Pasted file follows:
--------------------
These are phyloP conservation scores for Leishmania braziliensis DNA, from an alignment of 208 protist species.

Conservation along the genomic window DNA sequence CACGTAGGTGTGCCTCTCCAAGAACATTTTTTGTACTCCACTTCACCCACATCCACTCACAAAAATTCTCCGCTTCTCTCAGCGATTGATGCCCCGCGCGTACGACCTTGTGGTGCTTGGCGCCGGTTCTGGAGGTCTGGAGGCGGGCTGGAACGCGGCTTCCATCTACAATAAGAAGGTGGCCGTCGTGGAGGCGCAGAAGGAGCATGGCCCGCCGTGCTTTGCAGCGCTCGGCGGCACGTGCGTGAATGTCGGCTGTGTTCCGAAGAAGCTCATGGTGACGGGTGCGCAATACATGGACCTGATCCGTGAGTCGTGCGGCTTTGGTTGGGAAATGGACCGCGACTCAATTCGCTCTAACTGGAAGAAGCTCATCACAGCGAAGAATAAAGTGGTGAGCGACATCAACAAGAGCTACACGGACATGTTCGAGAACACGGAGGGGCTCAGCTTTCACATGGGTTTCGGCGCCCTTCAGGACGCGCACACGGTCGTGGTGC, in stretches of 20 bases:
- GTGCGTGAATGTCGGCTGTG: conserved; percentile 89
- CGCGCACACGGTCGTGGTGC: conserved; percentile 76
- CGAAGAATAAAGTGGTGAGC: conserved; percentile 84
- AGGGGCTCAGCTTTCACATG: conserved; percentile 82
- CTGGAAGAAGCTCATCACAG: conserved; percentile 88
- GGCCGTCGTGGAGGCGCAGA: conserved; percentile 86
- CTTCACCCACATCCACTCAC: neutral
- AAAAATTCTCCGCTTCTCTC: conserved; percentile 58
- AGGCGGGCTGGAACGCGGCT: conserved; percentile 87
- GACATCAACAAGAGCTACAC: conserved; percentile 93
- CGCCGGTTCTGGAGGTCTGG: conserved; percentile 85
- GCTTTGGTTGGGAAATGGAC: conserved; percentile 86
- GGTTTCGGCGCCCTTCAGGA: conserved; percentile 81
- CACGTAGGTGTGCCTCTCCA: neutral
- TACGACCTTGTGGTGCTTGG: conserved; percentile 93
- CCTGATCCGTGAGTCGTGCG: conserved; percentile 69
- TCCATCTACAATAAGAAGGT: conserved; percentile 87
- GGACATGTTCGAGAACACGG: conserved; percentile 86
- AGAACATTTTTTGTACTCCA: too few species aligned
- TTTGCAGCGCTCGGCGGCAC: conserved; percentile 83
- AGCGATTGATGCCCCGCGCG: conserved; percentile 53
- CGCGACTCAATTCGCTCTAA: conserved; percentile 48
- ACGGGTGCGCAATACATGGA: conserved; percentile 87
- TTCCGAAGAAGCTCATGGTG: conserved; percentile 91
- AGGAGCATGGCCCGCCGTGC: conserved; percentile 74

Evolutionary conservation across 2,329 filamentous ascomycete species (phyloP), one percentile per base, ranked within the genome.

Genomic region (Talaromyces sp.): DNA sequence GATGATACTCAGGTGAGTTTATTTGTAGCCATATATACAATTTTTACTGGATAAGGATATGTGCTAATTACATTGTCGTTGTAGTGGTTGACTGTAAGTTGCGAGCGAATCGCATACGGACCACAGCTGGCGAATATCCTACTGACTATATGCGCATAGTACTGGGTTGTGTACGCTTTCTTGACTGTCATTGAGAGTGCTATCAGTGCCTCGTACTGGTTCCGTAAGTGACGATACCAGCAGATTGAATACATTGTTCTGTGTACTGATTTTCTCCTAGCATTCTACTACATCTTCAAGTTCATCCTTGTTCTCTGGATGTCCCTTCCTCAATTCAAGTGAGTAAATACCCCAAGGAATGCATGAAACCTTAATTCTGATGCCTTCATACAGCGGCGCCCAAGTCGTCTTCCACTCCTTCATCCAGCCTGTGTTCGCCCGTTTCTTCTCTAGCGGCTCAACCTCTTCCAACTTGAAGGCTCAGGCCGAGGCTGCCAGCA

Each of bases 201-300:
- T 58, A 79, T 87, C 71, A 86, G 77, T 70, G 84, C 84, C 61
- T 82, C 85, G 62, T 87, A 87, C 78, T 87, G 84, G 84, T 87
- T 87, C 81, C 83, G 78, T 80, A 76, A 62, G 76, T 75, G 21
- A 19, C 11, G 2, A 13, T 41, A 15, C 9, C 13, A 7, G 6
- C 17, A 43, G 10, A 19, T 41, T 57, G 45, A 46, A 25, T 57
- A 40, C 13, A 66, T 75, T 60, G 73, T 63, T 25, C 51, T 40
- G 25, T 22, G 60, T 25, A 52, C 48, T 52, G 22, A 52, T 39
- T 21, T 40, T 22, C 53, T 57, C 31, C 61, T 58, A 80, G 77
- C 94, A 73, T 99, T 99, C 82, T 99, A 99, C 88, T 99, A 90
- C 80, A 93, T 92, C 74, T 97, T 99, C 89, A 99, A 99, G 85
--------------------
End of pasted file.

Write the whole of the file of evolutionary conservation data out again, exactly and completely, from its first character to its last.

These are phyloP conservation scores for Leishmania braziliensis DNA, from an alignment of 208 protist species.

Conservation along the genomic window DNA sequence CACGTAGGTGTGCCTCTCCAAGAACATTTTTTGTACTCCACTTCACCCACATCCACTCACAAAAATTCTCCGCTTCTCTCAGCGATTGATGCCCCGCGCGTACGACCTTGTGGTGCTTGGCGCCGGTTCTGGAGGTCTGGAGGCGGGCTGGAACGCGGCTTCCATCTACAATAAGAAGGTGGCCGTCGTGGAGGCGCAGAAGGAGCATGGCCCGCCGTGCTTTGCAGCGCTCGGCGGCACGTGCGTGAATGTCGGCTGTGTTCCGAAGAAGCTCATGGTGACGGGTGCGCAATACATGGACCTGATCCGTGAGTCGTGCGGCTTTGGTTGGGAAATGGACCGCGACTCAATTCGCTCTAACTGGAAGAAGCTCATCACAGCGAAGAATAAAGTGGTGAGCGACATCAACAAGAGCTACACGGACATGTTCGAGAACACGGAGGGGCTCAGCTTTCACATGGGTTTCGGCGCCCTTCAGGACGCGCACACGGTCGTGGTGC, in stretches of 20 bases:
- GTGCGTGAATGTCGGCTGTG: conserved; percentile 89
- CGCGCACACGGTCGTGGTGC: conserved; percentile 76
- CGAAGAATAAAGTGGTGAGC: conserved; percentile 84
- AGGGGCTCAGCTTTCACATG: conserved; percentile 82
- CTGGAAGAAGCTCATCACAG: conserved; percentile 88
- GGCCGTCGTGGAGGCGCAGA: conserved; percentile 86
- CTTCACCCACATCCACTCAC: neutral
- AAAAATTCTCCGCTTCTCTC: conserved; percentile 58
- AGGCGGGCTGGAACGCGGCT: conserved; percentile 87
- GACATCAACAAGAGCTACAC: conserved; percentile 93
- CGCCGGTTCTGGAGGTCTGG: conserved; percentile 85
- GCTTTGGTTGGGAAATGGAC: conserved; percentile 86
- GGTTTCGGCGCCCTTCAGGA: conserved; percentile 81
- CACGTAGGTGTGCCTCTCCA: neutral
- TACGACCTTGTGGTGCTTGG: conserved; percentile 93
- CCTGATCCGTGAGTCGTGCG: conserved; percentile 69
- TCCATCTACAATAAGAAGGT: conserved; percentile 87
- GGACATGTTCGAGAACACGG: conserved; percentile 86
- AGAACATTTTTTGTACTCCA: too few species aligned
- TTTGCAGCGCTCGGCGGCAC: conserved; percentile 83
- AGCGATTGATGCCCCGCGCG: conserved; percentile 53
- CGCGACTCAATTCGCTCTAA: conserved; percentile 48
- ACGGGTGCGCAATACATGGA: conserved; percentile 87
- TTCCGAAGAAGCTCATGGTG: conserved; percentile 91
- AGGAGCATGGCCCGCCGTGC: conserved; percentile 74

Evolutionary conservation across 2,329 filamentous ascomycete species (phyloP), one percentile per base, ranked within the genome.

Genomic region (Talaromyces sp.): DNA sequence GATGATACTCAGGTGAGTTTATTTGTAGCCATATATACAATTTTTACTGGATAAGGATATGTGCTAATTACATTGTCGTTGTAGTGGTTGACTGTAAGTTGCGAGCGAATCGCATACGGACCACAGCTGGCGAATATCCTACTGACTATATGCGCATAGTACTGGGTTGTGTACGCTTTCTTGACTGTCATTGAGAGTGCTATCAGTGCCTCGTACTGGTTCCGTAAGTGACGATACCAGCAGATTGAATACATTGTTCTGTGTACTGATTTTCTCCTAGCATTCTACTACATCTTCAAGTTCATCCTTGTTCTCTGGATGTCCCTTCCTCAATTCAAGTGAGTAAATACCCCAAGGAATGCATGAAACCTTAATTCTGATGCCTTCATACAGCGGCGCCCAAGTCGTCTTCCACTCCTTCATCCAGCCTGTGTTCGCCCGTTTCTTCTCTAGCGGCTCAACCTCTTCCAACTTGAAGGCTCAGGCCGAGGCTGCCAGCA

Each of bases 201-300:
- T 58, A 79, T 87, C 71, A 86, G 77, T 70, G 84, C 84, C 61
- T 82, C 85, G 62, T 87, A 87, C 78, T 87, G 84, G 84, T 87
- T 87, C 81, C 83, G 78, T 80, A 76, A 62, G 76, T 75, G 21
- A 19, C 11, G 2, A 13, T 41, A 15, C 9, C 13, A 7, G 6
- C 17, A 43, G 10, A 19, T 41, T 57, G 45, A 46, A 25, T 57
- A 40, C 13, A 66, T 75, T 60, G 73, T 63, T 25, C 51, T 40
- G 25, T 22, G 60, T 25, A 52, C 48, T 52, G 22, A 52, T 39
- T 21, T 40, T 22, C 53, T 57, C 31, C 61, T 58, A 80, G 77
- C 94, A 73, T 99, T 99, C 82, T 99, A 99, C 88, T 99, A 90
- C 80, A 93, T 92, C 74, T 97, T 99, C 89, A 99, A 99, G 85